Gartner has been espousing the importance of the digital platform as a critical construct for end user and technology and service provider (TSP) organizations alike for a few years. Depicted below, it’s critical because it both asserts and provides the key elements required for an organization to create and fulfill a digital business strategy.
For end users, the keys are to recognize the importance and prevalence of things (and the sensing and data collection they enable), the interactions and experiences with and for customers, the underlying and evolving (flexible, pluggable, scaleable) IT infrastructure, and the need to branch out to create and participate in (presumably new) ecosystems. All of these are now or would be infused with “intelligence” in the guise of AI/ML or related analytical capabilities. As a result, that platform will do the work instead of humans as consumers ask for an item (likely not be any brand name), and selection, fulfillment, and delivery are automated.
For TSPs, the importance of each element is similar, but the targets are different. Business customers are the focus, “things” may have less of an impact in non-IoT markets, and IT systems must enable cloud/SaaS and related technologies while also providing (or integrating) billing, customer support/success, sales, and marketing management facilities related to those business customers and their implementations. All of these are now or would be infused with “intelligence” in the guise of AI/ML or related analytical capabilities, focused on qualifying buyers, supplying information when needed, assembling/orchestrating services, and provisioning the end product or solution. This will both enable and result in more tech buyers purchasing direct – that is, with few human or channel partners involved. This has begun to be exhibited (thus far without the advanced “intelligence” element as described) in marketplaces from providers like AWS (AWS Marketplace) and HPE (Cloud 28+).
But if that is the case, where do ecosystems fit into the picture? Two Johns – Santoro and Kostoulas – at Gartner have written a great note advising end users on the the roles and types of ecosystems that exist and how they help drive digital platforms (read it here).
TSPs – somewhat ahead of end user organizations, I believe – are heading to a point at which the ecosystem IS the marketplace AND the platform. AWS and HPE exemplify this. While there are numerous providers that offer marketplaces (which clients can read about here/part 1 and here/part 2), these two TSPs are taking things a step further. Both firmly believe that the marketplace and its capabilities (and draw of ISVs, which in turn draw customers) are critical, though for slightly different reasons. AWS sees the marketplace as a natural extension if its platform (and vice versa), enabling interactions and transactions between partners and its customers to be more frictionless. HPE sees the marketplace more as a digital platform, since it is not focused on being an IaaS/Paas cloud platform provider so much as a platform that attracts, qualifies, and pairs buyers to sellers (sometimes offering provisioning, but not offering transactions in its platform) and also offers a wide variety of other digital capabilities supporting the community (public or potentially private). Here’s the array of services such providers may offer:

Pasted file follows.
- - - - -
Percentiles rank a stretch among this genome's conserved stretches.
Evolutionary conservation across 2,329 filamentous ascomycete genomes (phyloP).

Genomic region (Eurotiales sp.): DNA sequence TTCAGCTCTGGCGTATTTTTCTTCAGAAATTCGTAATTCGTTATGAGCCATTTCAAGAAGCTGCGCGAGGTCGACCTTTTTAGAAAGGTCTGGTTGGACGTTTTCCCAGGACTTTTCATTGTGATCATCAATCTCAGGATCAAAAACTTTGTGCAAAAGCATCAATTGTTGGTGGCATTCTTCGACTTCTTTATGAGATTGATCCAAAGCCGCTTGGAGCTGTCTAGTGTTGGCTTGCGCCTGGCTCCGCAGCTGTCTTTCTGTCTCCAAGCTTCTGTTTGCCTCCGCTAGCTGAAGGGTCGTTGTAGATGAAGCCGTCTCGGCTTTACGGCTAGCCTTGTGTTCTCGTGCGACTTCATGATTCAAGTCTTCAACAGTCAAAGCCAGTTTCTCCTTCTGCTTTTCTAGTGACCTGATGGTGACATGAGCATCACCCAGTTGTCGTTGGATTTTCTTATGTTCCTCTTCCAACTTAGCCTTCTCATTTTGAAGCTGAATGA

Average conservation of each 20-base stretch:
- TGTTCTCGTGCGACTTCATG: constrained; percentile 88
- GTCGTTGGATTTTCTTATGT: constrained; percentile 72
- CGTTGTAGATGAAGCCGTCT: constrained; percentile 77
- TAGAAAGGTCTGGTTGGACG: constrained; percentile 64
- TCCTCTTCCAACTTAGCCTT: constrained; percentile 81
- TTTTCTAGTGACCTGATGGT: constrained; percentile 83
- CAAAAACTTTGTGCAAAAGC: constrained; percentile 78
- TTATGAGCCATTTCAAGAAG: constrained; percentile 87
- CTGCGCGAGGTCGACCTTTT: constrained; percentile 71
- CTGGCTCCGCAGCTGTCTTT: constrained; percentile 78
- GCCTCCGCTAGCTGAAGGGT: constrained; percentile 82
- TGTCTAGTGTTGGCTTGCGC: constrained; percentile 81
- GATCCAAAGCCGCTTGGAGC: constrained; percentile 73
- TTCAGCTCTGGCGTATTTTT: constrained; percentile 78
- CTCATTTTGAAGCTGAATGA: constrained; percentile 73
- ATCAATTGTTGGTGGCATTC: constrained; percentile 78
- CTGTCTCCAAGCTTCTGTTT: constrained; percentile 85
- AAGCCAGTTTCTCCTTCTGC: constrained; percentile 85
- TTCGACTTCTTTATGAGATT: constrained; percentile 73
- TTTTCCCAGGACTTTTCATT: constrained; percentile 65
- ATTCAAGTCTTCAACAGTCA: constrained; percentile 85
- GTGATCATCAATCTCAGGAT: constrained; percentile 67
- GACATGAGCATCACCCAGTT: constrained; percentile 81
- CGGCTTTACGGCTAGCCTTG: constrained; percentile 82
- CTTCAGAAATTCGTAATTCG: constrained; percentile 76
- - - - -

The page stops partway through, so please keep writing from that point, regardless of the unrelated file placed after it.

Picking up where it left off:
Increasingly, however, offerings marketed, sold, and provisioned in these marketplaces will not be solely individual products or products from a single vendor. They’ll begin to be “ecosystem solutions” comprised of services offered by multiple vendors and integrated/orchestrated through APIs and back end controls. Because of this, they’ll have to be well behaved as services, they’ll likely be containerized for portability, and they’ll be transacted, billed, and run – likely as managed services of sorts – by the marketplace provider or potentially white label or 3rd party MSP. As this happens, the marketplace and underlying platform – and the ecosystem – become inseparable.
If you’re a buyer, you should consider “shopping” (or buying or at least BYOLing) through these constructs. If you’re an ISV, you need to join up, be part of one or more marketplaces, and see where that will take you. If you’re in the channel, you’d better be adding substantive value, or your days will be numbered.
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